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Appeals Court Upholds N.Y.C. Liability Over Teacher Test

A federal appeals court has upheld a lower-court ruling that a teacher-certification test used by New York state was not properly validated and that the New York City school system could be held liable under federal civil-rights law for the test's racially disparate impact on black and Latino test-takers.

The Feb. 4 decision by a panel of the U.S. Court of Appeals for the 2nd Circuit, in New York City, is the latest in a suit filed in 1996 challenging the Liberal Arts and Sciences Test (LAST), which the state began requiring teachers to pass in 1993 for licensure. Those teachers in the city school system who failed to pass the test were demoted to substitute-teacher status, for which they were received less pay and reduced benefits.

Given the complexity of the case, which has bounced up and down, from federal district court to the 2nd Circuit and even to the U.S. Supreme Court, which denied review in 2008, the latest appeals court decision is dispassionately short and to the point.

In the seven-page "summary order," a three-judge panel of the 2nd Circuit court unanimously upheld a 2012 decision by U.S. District Judge Kimba M. Wood that the New York City Board of Education is liable for the disparate-impact of the LAST under Title VII of the Civil Rights Act of 1964.

On this key issue of the latest appeal, the 2nd Circuit panel said that it had already ruled at an early stage that the mandates of state law were no barrier to Title VII liability for the city school system, which is the actual employer of the teachers.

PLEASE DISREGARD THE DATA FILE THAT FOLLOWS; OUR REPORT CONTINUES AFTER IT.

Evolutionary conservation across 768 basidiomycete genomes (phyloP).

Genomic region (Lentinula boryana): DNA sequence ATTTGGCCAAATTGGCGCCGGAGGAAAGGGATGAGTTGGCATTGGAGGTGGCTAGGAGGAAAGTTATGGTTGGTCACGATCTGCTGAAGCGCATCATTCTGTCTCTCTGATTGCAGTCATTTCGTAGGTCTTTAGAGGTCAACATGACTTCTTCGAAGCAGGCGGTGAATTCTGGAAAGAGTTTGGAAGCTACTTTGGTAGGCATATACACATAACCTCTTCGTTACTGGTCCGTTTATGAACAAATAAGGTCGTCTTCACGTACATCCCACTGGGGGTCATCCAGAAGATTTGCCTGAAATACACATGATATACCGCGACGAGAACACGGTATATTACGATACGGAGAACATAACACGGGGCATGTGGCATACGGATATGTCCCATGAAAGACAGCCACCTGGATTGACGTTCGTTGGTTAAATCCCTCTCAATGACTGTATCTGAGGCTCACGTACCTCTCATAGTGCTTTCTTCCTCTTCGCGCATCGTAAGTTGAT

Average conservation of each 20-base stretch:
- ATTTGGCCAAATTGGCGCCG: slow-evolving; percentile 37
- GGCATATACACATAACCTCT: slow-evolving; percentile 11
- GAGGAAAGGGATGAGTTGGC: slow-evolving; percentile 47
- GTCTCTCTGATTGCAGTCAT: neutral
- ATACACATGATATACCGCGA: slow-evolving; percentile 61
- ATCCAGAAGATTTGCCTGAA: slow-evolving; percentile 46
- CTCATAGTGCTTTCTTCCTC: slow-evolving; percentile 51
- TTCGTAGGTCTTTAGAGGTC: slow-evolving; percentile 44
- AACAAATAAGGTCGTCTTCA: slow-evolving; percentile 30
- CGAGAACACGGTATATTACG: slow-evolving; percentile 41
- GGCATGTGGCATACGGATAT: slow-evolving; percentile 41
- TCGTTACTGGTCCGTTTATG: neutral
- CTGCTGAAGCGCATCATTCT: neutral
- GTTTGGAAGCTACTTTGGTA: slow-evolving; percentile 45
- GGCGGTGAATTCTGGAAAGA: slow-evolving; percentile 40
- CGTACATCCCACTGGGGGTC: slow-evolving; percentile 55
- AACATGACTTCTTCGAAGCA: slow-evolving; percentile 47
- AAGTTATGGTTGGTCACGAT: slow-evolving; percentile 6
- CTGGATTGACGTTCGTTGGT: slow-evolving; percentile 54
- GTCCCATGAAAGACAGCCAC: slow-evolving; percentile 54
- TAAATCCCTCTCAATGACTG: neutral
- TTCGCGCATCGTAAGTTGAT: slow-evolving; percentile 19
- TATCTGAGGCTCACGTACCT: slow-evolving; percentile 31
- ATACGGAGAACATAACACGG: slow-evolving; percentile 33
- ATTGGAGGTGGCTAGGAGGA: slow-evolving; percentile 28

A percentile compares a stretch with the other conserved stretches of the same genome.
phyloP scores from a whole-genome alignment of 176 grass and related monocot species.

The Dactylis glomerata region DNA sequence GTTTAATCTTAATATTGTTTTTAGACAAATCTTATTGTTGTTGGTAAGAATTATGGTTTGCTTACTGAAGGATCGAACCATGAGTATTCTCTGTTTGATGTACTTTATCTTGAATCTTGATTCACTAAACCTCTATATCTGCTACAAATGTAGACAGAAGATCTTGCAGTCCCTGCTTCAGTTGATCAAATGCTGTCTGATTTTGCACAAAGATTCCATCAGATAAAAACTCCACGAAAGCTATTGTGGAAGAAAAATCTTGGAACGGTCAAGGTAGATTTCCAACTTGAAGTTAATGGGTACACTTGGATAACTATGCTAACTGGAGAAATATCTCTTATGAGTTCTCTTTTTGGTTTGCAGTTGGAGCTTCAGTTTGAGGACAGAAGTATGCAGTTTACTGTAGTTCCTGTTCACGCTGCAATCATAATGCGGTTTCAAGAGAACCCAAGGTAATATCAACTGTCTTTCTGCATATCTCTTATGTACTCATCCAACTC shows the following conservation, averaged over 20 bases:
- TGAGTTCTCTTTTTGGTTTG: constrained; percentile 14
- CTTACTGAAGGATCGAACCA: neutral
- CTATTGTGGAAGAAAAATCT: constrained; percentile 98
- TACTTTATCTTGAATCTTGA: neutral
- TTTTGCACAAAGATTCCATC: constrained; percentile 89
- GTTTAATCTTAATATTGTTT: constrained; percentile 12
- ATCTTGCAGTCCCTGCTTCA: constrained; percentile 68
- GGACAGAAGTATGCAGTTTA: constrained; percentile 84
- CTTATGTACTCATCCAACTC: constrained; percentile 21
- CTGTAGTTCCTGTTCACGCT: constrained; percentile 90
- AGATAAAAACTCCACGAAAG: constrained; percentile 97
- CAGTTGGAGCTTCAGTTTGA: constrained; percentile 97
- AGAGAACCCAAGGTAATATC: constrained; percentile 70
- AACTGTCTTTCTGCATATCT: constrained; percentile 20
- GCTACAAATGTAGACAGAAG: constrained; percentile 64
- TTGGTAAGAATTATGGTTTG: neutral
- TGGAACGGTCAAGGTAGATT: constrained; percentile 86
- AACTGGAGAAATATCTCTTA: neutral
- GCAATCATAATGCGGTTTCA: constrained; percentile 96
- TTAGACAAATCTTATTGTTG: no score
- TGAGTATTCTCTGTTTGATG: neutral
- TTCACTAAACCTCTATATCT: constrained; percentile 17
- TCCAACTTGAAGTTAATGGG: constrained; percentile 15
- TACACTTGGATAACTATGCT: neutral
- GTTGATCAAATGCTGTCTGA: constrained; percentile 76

"That decision is now the law of the case," the 2nd Circuit court said in the latest decision in Gulino v. Board of Education of New York City"We see no injustice—let alone manifest injustice—in adhering to our prior decision."

The appeals court reiterated that "Title VII explicitly relieves employers from any duty to observe a state hiring provision 'which purports to require or permit' any discriminatory employment practice."

In a partial victory for the New York City board, the 2nd Circuit upheld Judge Wood's decision to decertify a broad class of black and Latino test-takers in the suit based on the Supreme Court's 2011 decision in Wal-Mart Stores Inc. v. Dukes, which limited certain forms of class actions.

In 2012, the Center for Constitutional Rights, a group backing the suit, said that Wood's decision on class status would not prohibit those harmed by the discriminatory exam from seeking individual damages or bar certification of a class for damages under a different federal class action procedure.

Thus, it seems this long-running suit is still far from over.

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